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Hochschulschrift

Molecular fragmentation by recombination with cold electrons studied with a mass sensitive imaging detector

MPG-Autoren

Mendes,  Mario Benjamin
Max Planck Society;

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Wolf,  Andreas
Division Prof. Dr. Klaus Blaum, MPI for Nuclear Physics, Max Planck Society;

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Jochim,  Selim
Division Prof. Dr. Joachim H. Ullrich, MPI for Nuclear Physics, Max Planck Society;

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Mendes_Thesis.pdf
(beliebiger Volltext), 5MB

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Zitation

Mendes, M. B. (2010). Molecular fragmentation by recombination with cold electrons studied with a mass sensitive imaging detector. PhD Thesis, Ruprecht-Karls-Universität, Heidelberg.


Zitierlink: http://hdl.handle.net/11858/00-001M-0000-0011-710D-A
Zusammenfassung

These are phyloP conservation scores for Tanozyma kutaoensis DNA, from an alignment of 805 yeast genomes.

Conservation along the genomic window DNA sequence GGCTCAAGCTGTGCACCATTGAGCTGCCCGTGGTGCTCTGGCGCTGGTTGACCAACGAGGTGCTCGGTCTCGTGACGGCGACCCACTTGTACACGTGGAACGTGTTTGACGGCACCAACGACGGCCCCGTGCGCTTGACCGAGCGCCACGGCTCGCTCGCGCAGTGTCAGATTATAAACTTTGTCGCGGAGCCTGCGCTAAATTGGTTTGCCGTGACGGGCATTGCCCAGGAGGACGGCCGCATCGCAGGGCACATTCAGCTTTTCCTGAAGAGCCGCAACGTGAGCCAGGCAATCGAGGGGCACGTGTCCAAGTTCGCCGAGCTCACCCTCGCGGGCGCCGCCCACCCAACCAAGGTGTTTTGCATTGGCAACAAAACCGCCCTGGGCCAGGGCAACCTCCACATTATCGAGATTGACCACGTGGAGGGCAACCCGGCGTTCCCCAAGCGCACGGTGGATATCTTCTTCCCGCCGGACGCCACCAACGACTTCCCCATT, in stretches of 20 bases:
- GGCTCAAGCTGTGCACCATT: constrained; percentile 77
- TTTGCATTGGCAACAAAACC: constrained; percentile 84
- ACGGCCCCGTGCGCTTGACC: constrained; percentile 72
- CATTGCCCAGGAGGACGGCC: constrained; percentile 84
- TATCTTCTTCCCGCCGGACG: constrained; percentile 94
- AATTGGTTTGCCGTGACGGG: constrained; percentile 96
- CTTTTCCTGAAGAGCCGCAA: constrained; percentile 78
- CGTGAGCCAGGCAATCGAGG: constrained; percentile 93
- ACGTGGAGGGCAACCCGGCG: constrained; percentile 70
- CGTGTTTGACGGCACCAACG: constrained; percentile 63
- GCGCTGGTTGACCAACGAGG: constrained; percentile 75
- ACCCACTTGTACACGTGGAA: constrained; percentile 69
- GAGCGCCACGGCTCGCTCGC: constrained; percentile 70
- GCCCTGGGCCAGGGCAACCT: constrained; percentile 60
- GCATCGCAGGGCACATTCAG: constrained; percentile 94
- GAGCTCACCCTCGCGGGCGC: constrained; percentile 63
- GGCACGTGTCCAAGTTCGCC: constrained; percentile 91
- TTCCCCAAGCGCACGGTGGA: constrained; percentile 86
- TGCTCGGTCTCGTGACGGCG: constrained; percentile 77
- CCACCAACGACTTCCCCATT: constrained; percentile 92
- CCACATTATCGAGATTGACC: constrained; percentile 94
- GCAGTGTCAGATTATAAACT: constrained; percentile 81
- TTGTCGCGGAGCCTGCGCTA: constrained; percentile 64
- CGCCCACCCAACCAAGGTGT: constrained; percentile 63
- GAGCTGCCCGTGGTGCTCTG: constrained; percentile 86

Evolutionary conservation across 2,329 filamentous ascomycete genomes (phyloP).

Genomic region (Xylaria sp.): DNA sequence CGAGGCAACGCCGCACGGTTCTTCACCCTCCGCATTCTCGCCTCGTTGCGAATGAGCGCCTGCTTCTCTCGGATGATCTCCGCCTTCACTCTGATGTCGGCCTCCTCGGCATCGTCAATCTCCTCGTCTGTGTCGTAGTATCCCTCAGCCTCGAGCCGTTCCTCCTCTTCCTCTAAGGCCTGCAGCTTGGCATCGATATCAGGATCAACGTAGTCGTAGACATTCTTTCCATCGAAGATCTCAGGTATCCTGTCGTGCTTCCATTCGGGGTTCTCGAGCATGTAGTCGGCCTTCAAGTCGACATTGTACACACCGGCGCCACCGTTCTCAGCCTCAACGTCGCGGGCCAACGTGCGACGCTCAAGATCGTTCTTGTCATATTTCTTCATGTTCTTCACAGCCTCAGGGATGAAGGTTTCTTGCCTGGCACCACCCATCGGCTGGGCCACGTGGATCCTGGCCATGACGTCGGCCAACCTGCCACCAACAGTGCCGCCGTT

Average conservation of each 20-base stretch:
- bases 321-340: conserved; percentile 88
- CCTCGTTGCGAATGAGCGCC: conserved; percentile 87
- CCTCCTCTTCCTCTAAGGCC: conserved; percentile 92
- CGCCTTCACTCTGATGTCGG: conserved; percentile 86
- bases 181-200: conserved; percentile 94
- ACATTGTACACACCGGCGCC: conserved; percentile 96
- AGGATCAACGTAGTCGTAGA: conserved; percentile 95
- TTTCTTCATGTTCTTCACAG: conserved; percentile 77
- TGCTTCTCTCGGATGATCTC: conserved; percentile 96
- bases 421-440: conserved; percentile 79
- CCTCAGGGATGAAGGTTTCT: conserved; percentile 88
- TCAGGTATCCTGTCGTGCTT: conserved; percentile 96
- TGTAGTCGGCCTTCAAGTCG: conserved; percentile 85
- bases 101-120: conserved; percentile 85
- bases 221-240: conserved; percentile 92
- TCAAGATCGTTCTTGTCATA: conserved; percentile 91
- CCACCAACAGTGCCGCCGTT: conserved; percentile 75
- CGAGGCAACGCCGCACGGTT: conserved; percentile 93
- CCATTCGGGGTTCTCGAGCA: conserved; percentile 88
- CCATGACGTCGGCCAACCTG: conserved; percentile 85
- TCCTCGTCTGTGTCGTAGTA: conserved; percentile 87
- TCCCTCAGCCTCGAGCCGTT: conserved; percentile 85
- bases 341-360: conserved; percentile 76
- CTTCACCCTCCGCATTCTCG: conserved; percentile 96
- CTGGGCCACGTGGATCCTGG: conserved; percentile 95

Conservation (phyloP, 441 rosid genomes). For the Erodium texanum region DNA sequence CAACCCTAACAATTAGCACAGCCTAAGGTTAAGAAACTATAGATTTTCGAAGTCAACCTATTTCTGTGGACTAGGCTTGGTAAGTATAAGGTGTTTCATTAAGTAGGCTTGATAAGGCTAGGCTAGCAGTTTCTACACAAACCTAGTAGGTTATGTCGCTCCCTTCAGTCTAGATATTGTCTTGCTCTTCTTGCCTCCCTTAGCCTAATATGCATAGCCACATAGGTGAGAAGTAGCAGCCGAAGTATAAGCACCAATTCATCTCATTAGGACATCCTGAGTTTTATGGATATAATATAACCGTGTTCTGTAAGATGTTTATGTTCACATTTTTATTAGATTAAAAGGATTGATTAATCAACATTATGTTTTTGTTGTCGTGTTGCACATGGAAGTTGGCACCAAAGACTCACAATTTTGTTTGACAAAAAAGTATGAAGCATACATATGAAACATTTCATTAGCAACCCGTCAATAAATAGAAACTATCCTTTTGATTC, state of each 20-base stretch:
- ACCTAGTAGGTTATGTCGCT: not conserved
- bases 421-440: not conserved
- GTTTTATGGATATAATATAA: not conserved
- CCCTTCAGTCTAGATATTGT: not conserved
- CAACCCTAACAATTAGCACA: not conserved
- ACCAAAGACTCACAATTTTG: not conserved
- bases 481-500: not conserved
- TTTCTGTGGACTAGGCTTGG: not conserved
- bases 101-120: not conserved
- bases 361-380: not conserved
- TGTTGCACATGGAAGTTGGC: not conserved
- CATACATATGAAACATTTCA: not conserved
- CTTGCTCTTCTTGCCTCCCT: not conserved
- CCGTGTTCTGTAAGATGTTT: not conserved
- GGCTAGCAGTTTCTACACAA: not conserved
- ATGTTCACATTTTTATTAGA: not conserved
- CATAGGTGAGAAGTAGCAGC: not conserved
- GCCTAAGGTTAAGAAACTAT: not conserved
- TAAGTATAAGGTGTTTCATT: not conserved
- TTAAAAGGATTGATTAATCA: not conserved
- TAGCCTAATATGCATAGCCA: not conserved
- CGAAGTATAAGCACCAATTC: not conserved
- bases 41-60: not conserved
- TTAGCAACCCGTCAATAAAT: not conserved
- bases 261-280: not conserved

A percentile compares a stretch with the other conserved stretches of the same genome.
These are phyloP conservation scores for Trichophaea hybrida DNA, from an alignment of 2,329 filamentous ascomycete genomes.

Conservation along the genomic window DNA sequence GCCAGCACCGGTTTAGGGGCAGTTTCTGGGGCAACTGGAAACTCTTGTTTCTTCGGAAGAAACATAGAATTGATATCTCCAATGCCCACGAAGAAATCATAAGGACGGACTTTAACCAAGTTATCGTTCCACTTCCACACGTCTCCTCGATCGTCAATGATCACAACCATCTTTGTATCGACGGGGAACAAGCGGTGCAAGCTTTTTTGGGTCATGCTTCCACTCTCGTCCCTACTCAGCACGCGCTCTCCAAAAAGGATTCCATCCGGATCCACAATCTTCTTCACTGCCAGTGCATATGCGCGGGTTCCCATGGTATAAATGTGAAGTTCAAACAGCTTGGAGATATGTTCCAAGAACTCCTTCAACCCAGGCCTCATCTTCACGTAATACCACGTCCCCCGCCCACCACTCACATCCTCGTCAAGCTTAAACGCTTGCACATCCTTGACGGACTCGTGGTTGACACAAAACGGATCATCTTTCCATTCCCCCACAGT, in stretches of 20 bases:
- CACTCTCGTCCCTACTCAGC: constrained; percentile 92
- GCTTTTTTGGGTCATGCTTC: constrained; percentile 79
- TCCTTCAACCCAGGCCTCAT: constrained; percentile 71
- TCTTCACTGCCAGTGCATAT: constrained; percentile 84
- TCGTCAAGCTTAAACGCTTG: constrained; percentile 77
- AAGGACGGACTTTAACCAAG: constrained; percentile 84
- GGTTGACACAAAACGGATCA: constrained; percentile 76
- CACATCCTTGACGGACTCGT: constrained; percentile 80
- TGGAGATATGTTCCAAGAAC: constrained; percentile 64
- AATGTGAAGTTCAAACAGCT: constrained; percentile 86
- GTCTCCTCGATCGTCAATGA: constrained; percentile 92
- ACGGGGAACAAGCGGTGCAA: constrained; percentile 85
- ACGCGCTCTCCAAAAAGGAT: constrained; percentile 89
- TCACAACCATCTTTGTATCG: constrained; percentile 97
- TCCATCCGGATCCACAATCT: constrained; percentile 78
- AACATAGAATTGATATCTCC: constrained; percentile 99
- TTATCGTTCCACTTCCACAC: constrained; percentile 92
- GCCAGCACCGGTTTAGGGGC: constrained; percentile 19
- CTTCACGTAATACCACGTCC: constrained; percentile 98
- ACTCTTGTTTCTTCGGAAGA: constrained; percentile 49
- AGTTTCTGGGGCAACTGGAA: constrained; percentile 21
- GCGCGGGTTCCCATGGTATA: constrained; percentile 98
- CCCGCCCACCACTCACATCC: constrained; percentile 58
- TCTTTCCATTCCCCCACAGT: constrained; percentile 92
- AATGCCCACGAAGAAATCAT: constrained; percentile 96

The recombination of a molecular cation with a low-energy electron, followed by fragmentation, is a fundamental reaction process in cold and dilute plasmas. For polyatomic ions, it can yield molecular fragments in ro-vibrationally excited states. The discrimination between decay channels with chemically different fragments and the measurement of their excitation energies pose an experimental challenge. This work discusses a new experimental scheme based on fast beam fragment imaging in a storage ring with a silicon strip detector. The working principle of the detector and analysis procedures are discussed, and the performance is demonstrated in an experiment on the dissociative recombination of CHD+. Moreover, the new arrangement is used to study the dissociative recombination of DCND+. Hydrogen cyanide (HCN) and its energetically higher lying isomer hydrogen isocyanide (HNC) play an important role in the chemistry of dense interstellar clouds. It has been proposed that both isomers are formed with the same efficiency in dissociative recombination of HCNH+. For the first direct investigation of the products of this reaction channel, the new detector is used to analyse the dissociative recombination of DCND+. The results show that DCN/DNC is mostly produced in vibrationally excited states, well above the isomerization barrier. The implications of this fi nding on branching ratios and the dissociation mechanism are discussed.